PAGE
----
With the new iPhone 5, fifth generation iPod touch, and newest iPod Nano, Apple has introduced the new lightning connector. It replaces the 30-pin connector that we have all become accustomed with over the past decade.
First of all, the positives:
- The lightning connector is tiny, measuring at less than 7 millimetres in width;
- It is easier to use and reversible: It can be inserted either way, so you don't have to worry about which end goes on top;
- The smaller size definitely aides in “slimming down” the Apple products;
- Millions of old cables around the world will likely become obsolete as newer Apple models become more prevalent;
- It is a hassle now to switch between cables for your new and old devices;
- Owners of the new devices will need to carry either the adaptors or an extra lightning cable to keep them charged;
- Most iPhone owners use them everywhere and everyday. Conveniences of charging will be compromised;
- Consumers will see the prices as expensive and a quick way for Apple to make even more profit than they already have;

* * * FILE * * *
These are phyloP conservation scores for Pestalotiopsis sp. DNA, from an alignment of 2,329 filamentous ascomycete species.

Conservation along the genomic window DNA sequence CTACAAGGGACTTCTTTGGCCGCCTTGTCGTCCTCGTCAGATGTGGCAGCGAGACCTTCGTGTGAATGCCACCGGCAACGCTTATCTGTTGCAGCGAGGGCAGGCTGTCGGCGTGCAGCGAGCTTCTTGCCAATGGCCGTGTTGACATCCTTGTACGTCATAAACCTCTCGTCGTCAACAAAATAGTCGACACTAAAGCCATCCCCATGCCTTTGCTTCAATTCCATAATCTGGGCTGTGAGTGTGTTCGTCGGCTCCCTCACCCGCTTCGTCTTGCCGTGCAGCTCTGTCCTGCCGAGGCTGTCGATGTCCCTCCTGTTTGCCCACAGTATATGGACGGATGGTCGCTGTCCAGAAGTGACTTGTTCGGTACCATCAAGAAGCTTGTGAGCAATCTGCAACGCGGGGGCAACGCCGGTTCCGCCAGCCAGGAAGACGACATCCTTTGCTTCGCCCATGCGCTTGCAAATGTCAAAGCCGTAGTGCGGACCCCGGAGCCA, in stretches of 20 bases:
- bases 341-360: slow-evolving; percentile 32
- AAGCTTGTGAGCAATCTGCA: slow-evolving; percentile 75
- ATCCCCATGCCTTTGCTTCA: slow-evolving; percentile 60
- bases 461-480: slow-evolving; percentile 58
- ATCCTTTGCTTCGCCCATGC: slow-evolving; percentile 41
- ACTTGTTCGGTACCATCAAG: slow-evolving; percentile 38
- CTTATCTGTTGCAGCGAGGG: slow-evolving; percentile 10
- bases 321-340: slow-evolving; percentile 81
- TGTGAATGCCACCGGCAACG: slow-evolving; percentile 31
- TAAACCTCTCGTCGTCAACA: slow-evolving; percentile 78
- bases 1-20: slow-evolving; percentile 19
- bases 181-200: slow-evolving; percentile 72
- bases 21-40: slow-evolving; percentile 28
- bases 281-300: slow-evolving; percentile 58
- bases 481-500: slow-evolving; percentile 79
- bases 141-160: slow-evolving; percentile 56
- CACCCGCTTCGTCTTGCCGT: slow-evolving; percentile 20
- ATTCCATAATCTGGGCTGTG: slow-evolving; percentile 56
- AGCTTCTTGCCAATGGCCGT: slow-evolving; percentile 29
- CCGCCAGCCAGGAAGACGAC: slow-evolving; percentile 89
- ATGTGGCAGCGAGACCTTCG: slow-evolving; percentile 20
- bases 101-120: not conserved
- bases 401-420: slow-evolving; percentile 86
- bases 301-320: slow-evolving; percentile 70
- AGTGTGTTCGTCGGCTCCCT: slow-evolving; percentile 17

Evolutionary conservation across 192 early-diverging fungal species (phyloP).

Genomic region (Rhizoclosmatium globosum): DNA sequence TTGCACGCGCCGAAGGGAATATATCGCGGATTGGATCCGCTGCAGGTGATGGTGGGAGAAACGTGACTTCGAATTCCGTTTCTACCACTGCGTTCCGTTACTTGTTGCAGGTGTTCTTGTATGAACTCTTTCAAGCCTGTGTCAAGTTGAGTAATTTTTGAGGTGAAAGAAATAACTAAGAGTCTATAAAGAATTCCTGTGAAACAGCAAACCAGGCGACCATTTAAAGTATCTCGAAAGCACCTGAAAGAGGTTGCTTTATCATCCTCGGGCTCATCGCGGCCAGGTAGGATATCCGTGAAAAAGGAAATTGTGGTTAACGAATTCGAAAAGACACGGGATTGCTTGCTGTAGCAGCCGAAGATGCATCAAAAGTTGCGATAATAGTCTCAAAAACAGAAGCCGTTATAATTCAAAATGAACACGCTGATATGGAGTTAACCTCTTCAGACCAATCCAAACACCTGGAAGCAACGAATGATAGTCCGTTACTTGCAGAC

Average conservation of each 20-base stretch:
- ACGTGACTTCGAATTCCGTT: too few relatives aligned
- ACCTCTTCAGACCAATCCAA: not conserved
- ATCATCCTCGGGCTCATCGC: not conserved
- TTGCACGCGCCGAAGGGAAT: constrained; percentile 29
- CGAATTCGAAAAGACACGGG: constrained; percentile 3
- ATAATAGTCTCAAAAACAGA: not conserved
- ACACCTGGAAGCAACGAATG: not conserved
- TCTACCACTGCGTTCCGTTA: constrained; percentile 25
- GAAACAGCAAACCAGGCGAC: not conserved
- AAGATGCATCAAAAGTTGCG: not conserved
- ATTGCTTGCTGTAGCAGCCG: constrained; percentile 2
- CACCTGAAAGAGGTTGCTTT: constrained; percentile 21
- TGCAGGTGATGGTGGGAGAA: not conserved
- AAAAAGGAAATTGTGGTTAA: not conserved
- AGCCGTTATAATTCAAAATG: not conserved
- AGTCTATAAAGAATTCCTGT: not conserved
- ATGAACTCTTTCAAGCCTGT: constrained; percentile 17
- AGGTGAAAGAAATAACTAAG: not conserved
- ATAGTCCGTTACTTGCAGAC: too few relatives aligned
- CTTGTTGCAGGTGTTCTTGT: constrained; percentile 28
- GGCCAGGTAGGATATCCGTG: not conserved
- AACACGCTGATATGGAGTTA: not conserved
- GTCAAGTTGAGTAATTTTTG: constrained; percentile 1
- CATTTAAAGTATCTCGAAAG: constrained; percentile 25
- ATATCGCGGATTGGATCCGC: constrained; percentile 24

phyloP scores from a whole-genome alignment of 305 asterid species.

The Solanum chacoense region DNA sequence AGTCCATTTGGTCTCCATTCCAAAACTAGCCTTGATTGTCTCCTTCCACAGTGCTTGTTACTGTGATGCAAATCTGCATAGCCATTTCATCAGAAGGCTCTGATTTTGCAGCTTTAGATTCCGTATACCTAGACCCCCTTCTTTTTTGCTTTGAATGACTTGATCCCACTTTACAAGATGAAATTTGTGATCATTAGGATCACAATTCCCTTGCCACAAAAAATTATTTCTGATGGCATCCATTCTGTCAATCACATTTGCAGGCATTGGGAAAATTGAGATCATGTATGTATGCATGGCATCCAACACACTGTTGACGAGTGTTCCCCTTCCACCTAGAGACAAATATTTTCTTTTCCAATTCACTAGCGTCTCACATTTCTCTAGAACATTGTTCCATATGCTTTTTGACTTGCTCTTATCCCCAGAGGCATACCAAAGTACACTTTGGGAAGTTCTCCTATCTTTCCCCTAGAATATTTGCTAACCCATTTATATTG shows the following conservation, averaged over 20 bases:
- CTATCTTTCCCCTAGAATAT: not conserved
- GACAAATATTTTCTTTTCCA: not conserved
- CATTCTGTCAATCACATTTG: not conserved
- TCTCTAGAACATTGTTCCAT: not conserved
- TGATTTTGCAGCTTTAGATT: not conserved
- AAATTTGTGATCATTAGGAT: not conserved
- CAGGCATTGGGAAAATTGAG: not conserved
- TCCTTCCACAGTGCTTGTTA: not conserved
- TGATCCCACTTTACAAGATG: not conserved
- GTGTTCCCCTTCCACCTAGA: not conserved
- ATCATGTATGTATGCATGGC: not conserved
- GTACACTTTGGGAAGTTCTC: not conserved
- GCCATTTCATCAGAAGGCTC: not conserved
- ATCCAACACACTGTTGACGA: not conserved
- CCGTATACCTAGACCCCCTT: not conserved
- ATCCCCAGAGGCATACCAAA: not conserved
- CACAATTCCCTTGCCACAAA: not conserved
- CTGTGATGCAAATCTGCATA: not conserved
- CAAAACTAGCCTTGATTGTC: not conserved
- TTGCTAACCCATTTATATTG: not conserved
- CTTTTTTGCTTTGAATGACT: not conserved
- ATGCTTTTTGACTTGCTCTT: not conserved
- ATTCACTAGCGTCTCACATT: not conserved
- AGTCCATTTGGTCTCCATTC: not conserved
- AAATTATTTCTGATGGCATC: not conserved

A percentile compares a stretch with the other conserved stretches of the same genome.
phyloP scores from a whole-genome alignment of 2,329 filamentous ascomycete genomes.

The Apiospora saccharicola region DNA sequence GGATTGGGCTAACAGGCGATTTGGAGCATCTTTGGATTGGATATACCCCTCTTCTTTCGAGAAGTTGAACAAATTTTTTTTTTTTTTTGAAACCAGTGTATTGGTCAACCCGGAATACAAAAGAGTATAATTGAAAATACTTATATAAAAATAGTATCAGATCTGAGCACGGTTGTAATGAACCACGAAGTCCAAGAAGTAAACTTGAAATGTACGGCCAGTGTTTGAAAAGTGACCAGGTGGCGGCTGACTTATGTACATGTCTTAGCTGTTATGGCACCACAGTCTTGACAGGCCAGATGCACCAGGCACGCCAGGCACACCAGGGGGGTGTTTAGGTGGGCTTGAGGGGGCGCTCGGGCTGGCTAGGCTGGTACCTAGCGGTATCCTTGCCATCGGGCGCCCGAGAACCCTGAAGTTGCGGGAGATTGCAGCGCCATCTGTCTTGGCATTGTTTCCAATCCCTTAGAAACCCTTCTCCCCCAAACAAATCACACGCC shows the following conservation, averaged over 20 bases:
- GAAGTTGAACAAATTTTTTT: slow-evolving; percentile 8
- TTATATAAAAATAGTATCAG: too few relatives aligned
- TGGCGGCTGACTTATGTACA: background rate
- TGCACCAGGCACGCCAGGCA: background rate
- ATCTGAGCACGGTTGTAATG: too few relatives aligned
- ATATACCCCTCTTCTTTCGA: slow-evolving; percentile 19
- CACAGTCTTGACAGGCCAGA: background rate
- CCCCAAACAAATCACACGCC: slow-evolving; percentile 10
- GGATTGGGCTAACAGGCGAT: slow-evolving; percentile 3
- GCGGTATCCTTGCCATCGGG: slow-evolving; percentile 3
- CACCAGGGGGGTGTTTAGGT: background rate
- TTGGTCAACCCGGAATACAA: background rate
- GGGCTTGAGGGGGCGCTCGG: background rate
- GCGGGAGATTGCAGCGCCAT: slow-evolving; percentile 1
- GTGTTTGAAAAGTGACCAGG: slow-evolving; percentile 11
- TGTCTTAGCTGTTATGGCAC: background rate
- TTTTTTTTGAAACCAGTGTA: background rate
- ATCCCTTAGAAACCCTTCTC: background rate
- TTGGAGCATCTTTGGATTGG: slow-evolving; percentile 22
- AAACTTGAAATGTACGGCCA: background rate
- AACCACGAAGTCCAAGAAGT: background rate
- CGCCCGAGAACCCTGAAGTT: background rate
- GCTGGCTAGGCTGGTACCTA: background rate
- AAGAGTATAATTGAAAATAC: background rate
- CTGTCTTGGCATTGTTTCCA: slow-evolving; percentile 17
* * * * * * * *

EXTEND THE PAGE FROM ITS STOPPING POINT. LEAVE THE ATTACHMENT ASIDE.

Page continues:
- Old docks and speakers, even with the adaptors, will look a bit awkward, if not obsolete;
Lightning to 30-pin Adaptors
Adaptors are now available, but not cheap. This first one costs $39 USD, and will be useful if you have the camera connection kit, to transfer photos and videos from one Apple device to another, or to your Mac/PCs. This adaptor is also better if you use thicker cases for your iPhones and iPads
A great video review of the adaptor can be viewed here:
Finally, if you do not own too many older iPod/iPhone accessories, skip the adaptors and just buy an extra lightning cable or two for your car or workplace. This is the cheapest option, at $19. (Your new device will have one included.)
A close-up comparison of old and new.
Since owning the iPhone 5, I have already experienced a minor problem of not being able to charge it while on the go. Although I did purchase an extra lightning cable for my car (which I can use with the stereo's USB input), I still need to pick up an extra cigarette lighter charger for the family SUV. Either that or carry the adaptor wherever I go. Seems like an arduous task.
Apple has made bold moves by switching over to this new connection, and not including an adaptor for consumers who buy the newer devices. However, over time, it will become more common place. Third party companies are already working hard at making accessories that will be lightning compatible. Your next iPad will use lightning. The upcoming iPad mini will have it. I guess we will just become used to it and it will become the new normal in charging and syncing your devices.